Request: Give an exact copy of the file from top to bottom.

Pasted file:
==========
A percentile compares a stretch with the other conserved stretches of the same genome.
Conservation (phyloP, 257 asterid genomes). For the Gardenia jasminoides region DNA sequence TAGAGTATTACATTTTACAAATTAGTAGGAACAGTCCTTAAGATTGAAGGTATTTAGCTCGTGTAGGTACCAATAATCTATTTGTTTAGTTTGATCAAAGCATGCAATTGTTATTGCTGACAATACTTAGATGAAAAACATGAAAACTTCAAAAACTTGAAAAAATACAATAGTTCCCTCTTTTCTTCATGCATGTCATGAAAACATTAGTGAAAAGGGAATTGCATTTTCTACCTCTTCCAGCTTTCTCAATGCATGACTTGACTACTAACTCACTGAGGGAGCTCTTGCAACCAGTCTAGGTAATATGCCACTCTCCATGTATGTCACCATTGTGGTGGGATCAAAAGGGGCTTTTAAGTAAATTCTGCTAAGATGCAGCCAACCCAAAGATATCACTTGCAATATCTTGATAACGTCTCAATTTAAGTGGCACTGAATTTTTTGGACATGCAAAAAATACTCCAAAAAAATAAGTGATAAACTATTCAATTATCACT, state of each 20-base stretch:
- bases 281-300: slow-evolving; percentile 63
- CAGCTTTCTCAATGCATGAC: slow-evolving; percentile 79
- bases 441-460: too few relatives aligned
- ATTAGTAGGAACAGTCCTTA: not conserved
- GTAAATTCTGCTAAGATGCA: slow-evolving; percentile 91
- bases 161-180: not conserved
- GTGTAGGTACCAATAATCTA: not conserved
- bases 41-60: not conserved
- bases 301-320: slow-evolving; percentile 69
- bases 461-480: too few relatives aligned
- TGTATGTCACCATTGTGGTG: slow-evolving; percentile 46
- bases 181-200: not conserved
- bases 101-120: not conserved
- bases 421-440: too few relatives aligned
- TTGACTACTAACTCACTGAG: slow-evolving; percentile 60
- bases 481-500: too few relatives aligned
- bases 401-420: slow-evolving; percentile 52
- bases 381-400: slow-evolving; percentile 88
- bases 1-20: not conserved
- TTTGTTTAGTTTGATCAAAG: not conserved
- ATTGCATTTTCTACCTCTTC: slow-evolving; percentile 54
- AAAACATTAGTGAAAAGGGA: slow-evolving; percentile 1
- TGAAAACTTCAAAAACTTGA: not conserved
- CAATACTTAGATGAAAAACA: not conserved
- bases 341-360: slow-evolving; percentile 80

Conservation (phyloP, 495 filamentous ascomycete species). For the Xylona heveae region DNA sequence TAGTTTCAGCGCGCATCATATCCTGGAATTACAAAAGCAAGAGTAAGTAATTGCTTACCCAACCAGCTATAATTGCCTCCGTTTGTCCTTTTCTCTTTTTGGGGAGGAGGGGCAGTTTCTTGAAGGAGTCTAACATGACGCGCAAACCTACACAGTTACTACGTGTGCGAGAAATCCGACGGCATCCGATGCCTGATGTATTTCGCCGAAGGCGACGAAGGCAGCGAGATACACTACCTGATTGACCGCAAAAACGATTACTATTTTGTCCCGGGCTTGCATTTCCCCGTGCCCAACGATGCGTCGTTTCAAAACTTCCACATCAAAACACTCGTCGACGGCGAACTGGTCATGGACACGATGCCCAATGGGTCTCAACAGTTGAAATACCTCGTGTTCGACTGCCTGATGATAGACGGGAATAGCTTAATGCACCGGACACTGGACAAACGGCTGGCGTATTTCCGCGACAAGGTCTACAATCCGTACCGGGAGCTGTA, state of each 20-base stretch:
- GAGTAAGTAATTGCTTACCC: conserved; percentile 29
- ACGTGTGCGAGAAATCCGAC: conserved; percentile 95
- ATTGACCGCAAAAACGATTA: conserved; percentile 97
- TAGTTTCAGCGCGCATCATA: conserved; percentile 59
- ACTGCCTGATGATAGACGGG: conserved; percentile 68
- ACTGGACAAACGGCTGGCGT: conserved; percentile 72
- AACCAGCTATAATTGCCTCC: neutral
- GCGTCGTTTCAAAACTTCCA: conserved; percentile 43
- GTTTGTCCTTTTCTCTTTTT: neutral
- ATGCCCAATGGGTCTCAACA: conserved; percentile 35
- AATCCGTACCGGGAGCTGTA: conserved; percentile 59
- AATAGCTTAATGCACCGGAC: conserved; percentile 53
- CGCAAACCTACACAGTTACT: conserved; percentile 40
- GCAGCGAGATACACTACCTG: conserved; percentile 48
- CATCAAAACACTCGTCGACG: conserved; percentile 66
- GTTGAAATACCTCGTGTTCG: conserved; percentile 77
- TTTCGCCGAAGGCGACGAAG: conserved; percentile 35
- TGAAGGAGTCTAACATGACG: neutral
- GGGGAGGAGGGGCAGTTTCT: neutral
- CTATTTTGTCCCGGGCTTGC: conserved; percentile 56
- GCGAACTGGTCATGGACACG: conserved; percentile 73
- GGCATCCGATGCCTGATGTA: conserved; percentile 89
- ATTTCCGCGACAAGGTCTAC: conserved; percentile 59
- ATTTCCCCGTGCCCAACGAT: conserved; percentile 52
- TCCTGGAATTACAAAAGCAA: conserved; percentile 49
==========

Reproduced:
A percentile compares a stretch with the other conserved stretches of the same genome.
Conservation (phyloP, 257 asterid genomes). For the Gardenia jasminoides region DNA sequence TAGAGTATTACATTTTACAAATTAGTAGGAACAGTCCTTAAGATTGAAGGTATTTAGCTCGTGTAGGTACCAATAATCTATTTGTTTAGTTTGATCAAAGCATGCAATTGTTATTGCTGACAATACTTAGATGAAAAACATGAAAACTTCAAAAACTTGAAAAAATACAATAGTTCCCTCTTTTCTTCATGCATGTCATGAAAACATTAGTGAAAAGGGAATTGCATTTTCTACCTCTTCCAGCTTTCTCAATGCATGACTTGACTACTAACTCACTGAGGGAGCTCTTGCAACCAGTCTAGGTAATATGCCACTCTCCATGTATGTCACCATTGTGGTGGGATCAAAAGGGGCTTTTAAGTAAATTCTGCTAAGATGCAGCCAACCCAAAGATATCACTTGCAATATCTTGATAACGTCTCAATTTAAGTGGCACTGAATTTTTTGGACATGCAAAAAATACTCCAAAAAAATAAGTGATAAACTATTCAATTATCACT, state of each 20-base stretch:
- bases 281-300: slow-evolving; percentile 63
- CAGCTTTCTCAATGCATGAC: slow-evolving; percentile 79
- bases 441-460: too few relatives aligned
- ATTAGTAGGAACAGTCCTTA: not conserved
- GTAAATTCTGCTAAGATGCA: slow-evolving; percentile 91
- bases 161-180: not conserved
- GTGTAGGTACCAATAATCTA: not conserved
- bases 41-60: not conserved
- bases 301-320: slow-evolving; percentile 69
- bases 461-480: too few relatives aligned
- TGTATGTCACCATTGTGGTG: slow-evolving; percentile 46
- bases 181-200: not conserved
- bases 101-120: not conserved
- bases 421-440: too few relatives aligned
- TTGACTACTAACTCACTGAG: slow-evolving; percentile 60
- bases 481-500: too few relatives aligned
- bases 401-420: slow-evolving; percentile 52
- bases 381-400: slow-evolving; percentile 88
- bases 1-20: not conserved
- TTTGTTTAGTTTGATCAAAG: not conserved
- ATTGCATTTTCTACCTCTTC: slow-evolving; percentile 54
- AAAACATTAGTGAAAAGGGA: slow-evolving; percentile 1
- TGAAAACTTCAAAAACTTGA: not conserved
- CAATACTTAGATGAAAAACA: not conserved
- bases 341-360: slow-evolving; percentile 80

Conservation (phyloP, 495 filamentous ascomycete species). For the Xylona heveae region DNA sequence TAGTTTCAGCGCGCATCATATCCTGGAATTACAAAAGCAAGAGTAAGTAATTGCTTACCCAACCAGCTATAATTGCCTCCGTTTGTCCTTTTCTCTTTTTGGGGAGGAGGGGCAGTTTCTTGAAGGAGTCTAACATGACGCGCAAACCTACACAGTTACTACGTGTGCGAGAAATCCGACGGCATCCGATGCCTGATGTATTTCGCCGAAGGCGACGAAGGCAGCGAGATACACTACCTGATTGACCGCAAAAACGATTACTATTTTGTCCCGGGCTTGCATTTCCCCGTGCCCAACGATGCGTCGTTTCAAAACTTCCACATCAAAACACTCGTCGACGGCGAACTGGTCATGGACACGATGCCCAATGGGTCTCAACAGTTGAAATACCTCGTGTTCGACTGCCTGATGATAGACGGGAATAGCTTAATGCACCGGACACTGGACAAACGGCTGGCGTATTTCCGCGACAAGGTCTACAATCCGTACCGGGAGCTGTA, state of each 20-base stretch:
- GAGTAAGTAATTGCTTACCC: conserved; percentile 29
- ACGTGTGCGAGAAATCCGAC: conserved; percentile 95
- ATTGACCGCAAAAACGATTA: conserved; percentile 97
- TAGTTTCAGCGCGCATCATA: conserved; percentile 59
- ACTGCCTGATGATAGACGGG: conserved; percentile 68
- ACTGGACAAACGGCTGGCGT: conserved; percentile 72
- AACCAGCTATAATTGCCTCC: neutral
- GCGTCGTTTCAAAACTTCCA: conserved; percentile 43
- GTTTGTCCTTTTCTCTTTTT: neutral
- ATGCCCAATGGGTCTCAACA: conserved; percentile 35
- AATCCGTACCGGGAGCTGTA: conserved; percentile 59
- AATAGCTTAATGCACCGGAC: conserved; percentile 53
- CGCAAACCTACACAGTTACT: conserved; percentile 40
- GCAGCGAGATACACTACCTG: conserved; percentile 48
- CATCAAAACACTCGTCGACG: conserved; percentile 66
- GTTGAAATACCTCGTGTTCG: conserved; percentile 77
- TTTCGCCGAAGGCGACGAAG: conserved; percentile 35
- TGAAGGAGTCTAACATGACG: neutral
- GGGGAGGAGGGGCAGTTTCT: neutral
- CTATTTTGTCCCGGGCTTGC: conserved; percentile 56
- GCGAACTGGTCATGGACACG: conserved; percentile 73
- GGCATCCGATGCCTGATGTA: conserved; percentile 89
- ATTTCCGCGACAAGGTCTAC: conserved; percentile 59
- ATTTCCCCGTGCCCAACGAT: conserved; percentile 52
- TCCTGGAATTACAAAAGCAA: conserved; percentile 49